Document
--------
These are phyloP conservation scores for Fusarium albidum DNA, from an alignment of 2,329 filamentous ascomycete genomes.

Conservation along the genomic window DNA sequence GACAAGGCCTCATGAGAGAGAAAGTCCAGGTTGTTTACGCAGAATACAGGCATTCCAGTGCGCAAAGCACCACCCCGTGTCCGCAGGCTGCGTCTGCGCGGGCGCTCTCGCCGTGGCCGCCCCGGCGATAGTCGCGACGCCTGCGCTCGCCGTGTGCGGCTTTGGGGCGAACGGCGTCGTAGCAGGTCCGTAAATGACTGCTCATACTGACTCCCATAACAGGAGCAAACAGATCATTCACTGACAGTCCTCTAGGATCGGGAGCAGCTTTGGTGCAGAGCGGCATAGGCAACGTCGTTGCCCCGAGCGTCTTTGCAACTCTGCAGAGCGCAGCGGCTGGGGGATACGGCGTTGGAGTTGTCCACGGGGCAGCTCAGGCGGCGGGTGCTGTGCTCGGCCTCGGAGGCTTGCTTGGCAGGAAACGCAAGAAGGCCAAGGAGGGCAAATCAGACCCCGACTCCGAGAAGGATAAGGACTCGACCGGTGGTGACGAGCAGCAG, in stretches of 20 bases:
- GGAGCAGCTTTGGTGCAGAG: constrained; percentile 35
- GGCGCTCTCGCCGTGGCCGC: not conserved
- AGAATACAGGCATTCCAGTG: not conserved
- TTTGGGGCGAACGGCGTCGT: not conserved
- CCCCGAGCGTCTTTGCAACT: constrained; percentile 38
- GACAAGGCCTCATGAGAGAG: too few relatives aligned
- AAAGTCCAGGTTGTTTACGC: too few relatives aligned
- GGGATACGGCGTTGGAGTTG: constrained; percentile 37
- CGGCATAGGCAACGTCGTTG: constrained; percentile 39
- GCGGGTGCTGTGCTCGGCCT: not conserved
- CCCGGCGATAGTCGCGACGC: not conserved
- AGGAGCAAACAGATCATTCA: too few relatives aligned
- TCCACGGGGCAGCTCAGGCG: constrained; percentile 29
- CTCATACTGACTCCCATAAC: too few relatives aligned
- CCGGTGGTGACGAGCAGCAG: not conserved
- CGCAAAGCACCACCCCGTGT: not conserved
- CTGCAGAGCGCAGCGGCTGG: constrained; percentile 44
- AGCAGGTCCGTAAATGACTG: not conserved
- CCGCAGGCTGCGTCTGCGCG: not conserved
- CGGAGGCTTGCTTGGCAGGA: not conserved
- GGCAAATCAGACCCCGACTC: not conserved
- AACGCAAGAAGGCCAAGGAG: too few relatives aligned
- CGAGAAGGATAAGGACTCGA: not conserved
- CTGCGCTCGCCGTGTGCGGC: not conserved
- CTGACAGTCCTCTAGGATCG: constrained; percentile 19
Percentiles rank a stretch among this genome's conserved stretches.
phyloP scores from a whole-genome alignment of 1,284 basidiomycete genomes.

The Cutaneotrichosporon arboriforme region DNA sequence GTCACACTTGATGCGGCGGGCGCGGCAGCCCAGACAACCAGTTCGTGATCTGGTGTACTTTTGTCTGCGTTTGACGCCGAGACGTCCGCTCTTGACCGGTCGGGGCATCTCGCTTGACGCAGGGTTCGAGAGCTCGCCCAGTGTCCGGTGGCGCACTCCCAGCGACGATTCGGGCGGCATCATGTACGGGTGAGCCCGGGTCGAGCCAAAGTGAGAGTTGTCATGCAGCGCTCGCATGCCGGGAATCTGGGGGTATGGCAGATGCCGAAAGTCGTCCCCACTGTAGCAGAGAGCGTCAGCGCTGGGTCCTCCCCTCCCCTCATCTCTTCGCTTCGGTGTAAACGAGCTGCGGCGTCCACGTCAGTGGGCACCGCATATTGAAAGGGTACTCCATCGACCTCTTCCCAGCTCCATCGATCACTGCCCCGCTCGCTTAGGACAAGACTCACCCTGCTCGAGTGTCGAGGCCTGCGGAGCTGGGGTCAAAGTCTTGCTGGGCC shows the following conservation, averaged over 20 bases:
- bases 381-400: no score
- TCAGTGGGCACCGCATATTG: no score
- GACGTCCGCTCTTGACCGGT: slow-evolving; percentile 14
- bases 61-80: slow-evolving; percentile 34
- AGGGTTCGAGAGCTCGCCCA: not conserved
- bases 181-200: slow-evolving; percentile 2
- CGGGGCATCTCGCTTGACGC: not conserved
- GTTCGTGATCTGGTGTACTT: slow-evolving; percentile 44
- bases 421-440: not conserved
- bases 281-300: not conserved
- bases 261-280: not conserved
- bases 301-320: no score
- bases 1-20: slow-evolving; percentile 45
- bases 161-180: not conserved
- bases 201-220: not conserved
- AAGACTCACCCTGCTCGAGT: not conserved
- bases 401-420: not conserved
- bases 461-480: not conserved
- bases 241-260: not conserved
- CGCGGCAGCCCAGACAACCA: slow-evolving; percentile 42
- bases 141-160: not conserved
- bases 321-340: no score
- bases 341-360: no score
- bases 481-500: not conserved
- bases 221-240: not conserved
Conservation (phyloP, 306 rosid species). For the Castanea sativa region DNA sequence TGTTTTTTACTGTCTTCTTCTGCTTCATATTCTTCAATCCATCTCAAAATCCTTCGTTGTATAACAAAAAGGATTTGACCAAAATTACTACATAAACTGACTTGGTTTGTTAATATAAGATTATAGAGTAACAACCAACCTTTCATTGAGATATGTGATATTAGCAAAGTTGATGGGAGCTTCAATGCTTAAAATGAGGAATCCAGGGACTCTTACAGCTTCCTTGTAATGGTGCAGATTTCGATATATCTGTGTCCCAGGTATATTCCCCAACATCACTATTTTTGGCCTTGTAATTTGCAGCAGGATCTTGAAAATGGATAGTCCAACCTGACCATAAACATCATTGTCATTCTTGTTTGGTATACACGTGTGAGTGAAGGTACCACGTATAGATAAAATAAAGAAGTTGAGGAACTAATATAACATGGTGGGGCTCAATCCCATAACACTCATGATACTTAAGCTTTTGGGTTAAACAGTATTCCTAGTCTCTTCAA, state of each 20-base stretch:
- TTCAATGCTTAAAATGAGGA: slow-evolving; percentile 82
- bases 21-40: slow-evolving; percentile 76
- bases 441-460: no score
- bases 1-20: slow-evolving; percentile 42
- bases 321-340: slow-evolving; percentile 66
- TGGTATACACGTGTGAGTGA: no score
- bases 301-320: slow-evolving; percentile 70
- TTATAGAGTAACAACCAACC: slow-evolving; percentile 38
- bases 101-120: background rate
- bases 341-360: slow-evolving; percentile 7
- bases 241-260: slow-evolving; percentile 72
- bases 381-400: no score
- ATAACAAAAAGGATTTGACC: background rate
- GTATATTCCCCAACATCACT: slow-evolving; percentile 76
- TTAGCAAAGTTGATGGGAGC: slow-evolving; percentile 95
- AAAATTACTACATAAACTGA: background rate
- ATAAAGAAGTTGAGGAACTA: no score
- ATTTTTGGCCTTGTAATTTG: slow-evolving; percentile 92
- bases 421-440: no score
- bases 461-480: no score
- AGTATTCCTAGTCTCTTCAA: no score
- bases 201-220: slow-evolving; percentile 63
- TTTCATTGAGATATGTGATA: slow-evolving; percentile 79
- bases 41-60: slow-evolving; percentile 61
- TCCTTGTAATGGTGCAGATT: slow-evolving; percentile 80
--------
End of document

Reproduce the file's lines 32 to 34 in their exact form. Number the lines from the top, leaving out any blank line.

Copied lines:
- TCAGTGGGCACCGCATATTG: no score
- GACGTCCGCTCTTGACCGGT: slow-evolving; percentile 14
- bases 61-80: slow-evolving; percentile 34